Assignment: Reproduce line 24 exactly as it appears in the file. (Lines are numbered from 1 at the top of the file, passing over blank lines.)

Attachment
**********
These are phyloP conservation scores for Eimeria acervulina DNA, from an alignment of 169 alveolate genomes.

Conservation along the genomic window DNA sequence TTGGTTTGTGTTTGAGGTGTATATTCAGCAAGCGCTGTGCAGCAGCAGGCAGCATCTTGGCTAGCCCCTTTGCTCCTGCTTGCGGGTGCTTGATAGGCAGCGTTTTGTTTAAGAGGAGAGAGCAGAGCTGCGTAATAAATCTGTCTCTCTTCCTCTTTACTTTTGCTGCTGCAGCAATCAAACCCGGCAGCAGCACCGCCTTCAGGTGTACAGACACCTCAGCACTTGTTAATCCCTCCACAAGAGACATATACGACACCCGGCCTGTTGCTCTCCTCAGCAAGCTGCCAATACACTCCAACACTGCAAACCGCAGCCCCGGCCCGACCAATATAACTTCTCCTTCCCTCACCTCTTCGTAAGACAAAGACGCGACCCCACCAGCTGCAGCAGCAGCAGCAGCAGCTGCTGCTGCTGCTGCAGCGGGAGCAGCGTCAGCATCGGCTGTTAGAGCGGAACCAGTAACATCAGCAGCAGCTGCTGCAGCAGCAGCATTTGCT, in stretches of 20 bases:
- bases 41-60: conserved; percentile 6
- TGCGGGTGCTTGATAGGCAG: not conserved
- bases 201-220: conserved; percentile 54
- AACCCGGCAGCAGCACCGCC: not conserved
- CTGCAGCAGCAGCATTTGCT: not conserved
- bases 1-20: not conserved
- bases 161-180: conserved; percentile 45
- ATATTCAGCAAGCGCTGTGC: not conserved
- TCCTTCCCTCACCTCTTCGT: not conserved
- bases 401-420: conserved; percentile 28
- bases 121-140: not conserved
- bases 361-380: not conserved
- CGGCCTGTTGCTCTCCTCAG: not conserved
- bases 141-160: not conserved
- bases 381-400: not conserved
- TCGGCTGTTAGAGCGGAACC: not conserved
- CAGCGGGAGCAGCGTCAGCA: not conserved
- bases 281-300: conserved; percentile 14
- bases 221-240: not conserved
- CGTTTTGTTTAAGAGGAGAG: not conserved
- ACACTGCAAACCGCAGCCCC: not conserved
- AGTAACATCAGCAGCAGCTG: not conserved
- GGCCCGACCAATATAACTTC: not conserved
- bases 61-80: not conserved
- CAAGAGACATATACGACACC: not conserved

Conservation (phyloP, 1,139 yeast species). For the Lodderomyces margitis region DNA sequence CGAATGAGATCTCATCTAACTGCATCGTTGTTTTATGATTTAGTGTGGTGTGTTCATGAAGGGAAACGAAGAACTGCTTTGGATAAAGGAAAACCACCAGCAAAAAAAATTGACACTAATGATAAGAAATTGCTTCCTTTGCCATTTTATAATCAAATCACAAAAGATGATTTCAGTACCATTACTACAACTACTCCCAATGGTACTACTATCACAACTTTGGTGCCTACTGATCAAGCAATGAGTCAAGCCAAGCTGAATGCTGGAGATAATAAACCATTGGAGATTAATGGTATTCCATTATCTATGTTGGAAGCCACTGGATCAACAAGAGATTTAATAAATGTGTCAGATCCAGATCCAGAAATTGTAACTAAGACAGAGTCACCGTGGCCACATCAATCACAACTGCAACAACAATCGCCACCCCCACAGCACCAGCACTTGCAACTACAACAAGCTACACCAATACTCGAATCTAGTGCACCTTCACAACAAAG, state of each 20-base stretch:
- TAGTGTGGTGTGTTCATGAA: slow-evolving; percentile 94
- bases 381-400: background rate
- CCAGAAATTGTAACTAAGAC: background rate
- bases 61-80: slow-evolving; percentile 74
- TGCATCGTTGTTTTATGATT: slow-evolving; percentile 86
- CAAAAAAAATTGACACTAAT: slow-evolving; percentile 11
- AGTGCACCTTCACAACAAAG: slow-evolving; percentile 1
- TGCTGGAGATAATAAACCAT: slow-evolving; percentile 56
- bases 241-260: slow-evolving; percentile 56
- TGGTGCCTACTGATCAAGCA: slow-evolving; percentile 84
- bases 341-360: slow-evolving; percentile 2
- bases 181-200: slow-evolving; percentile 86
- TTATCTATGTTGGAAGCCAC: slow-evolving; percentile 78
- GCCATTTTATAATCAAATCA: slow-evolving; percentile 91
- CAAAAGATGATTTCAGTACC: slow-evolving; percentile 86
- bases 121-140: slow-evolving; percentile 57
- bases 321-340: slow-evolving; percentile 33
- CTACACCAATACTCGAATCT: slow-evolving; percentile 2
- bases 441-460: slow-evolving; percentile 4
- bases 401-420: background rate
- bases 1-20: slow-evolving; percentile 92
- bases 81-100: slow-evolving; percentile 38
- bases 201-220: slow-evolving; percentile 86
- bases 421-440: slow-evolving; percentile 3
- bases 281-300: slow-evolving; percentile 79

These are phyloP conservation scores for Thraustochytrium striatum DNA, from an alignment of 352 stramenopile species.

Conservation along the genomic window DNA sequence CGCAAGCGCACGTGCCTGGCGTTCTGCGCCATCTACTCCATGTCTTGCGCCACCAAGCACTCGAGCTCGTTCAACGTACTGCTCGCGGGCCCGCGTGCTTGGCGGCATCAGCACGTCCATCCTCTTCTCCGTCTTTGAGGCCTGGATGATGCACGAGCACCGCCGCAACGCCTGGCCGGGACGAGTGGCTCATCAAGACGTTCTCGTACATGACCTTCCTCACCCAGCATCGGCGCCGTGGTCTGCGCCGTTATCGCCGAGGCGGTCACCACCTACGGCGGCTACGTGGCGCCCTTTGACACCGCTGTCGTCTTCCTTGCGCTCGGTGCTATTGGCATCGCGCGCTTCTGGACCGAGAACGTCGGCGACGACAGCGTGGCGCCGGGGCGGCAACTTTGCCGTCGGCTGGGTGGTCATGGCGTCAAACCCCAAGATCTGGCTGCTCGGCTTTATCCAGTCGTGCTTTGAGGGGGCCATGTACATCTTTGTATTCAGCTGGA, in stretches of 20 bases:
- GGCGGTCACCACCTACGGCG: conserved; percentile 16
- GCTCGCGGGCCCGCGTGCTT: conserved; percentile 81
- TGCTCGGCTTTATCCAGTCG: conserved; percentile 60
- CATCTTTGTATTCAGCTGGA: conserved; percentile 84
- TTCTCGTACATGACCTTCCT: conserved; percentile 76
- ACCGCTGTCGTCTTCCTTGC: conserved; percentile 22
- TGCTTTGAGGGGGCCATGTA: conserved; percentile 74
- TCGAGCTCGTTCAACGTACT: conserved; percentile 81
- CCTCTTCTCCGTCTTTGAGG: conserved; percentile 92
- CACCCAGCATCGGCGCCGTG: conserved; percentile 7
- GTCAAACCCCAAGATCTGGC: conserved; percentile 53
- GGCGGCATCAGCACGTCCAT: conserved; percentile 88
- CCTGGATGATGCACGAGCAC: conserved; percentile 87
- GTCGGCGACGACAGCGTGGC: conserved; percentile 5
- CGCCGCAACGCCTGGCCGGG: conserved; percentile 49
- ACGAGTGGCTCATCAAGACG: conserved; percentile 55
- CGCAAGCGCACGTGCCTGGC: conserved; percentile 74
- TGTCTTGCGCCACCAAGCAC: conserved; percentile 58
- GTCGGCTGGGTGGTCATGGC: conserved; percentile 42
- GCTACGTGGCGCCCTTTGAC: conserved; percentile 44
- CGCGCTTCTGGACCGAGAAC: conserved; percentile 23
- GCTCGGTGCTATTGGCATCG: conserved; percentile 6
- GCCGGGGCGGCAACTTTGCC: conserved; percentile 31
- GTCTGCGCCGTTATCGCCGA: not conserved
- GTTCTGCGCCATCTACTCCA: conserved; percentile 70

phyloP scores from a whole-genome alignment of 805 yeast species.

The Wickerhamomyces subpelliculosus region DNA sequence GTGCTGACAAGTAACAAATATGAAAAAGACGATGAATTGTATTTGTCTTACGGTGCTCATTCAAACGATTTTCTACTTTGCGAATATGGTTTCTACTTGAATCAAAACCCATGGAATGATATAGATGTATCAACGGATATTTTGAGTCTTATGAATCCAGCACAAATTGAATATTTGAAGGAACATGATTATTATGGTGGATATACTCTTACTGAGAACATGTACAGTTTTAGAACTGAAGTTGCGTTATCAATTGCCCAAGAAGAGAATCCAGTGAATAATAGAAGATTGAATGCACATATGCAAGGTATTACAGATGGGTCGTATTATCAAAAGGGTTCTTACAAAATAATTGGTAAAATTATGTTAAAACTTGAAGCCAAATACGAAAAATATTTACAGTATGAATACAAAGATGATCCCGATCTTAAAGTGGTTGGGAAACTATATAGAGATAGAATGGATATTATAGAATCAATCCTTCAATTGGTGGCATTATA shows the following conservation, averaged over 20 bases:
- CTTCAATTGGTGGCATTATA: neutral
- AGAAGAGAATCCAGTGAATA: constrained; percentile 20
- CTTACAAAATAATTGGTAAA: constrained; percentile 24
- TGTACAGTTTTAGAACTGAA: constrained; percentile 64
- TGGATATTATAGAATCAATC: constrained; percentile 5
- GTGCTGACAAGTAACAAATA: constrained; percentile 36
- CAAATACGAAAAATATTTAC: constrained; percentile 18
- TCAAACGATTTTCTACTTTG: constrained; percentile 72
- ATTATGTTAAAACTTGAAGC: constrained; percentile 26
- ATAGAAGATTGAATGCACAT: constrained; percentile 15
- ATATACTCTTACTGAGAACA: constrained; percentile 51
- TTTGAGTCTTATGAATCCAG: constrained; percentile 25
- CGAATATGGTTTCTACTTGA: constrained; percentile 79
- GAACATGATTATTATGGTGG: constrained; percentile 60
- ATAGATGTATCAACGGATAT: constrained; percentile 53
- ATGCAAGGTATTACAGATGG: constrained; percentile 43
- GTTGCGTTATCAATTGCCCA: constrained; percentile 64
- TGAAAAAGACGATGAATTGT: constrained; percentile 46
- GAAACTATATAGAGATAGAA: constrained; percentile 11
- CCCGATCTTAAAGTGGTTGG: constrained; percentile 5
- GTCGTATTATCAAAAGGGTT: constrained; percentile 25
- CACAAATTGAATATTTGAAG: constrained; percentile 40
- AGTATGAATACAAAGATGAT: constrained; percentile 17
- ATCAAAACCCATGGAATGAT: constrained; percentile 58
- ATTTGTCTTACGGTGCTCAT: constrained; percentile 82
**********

- AGTAACATCAGCAGCAGCTG: not conserved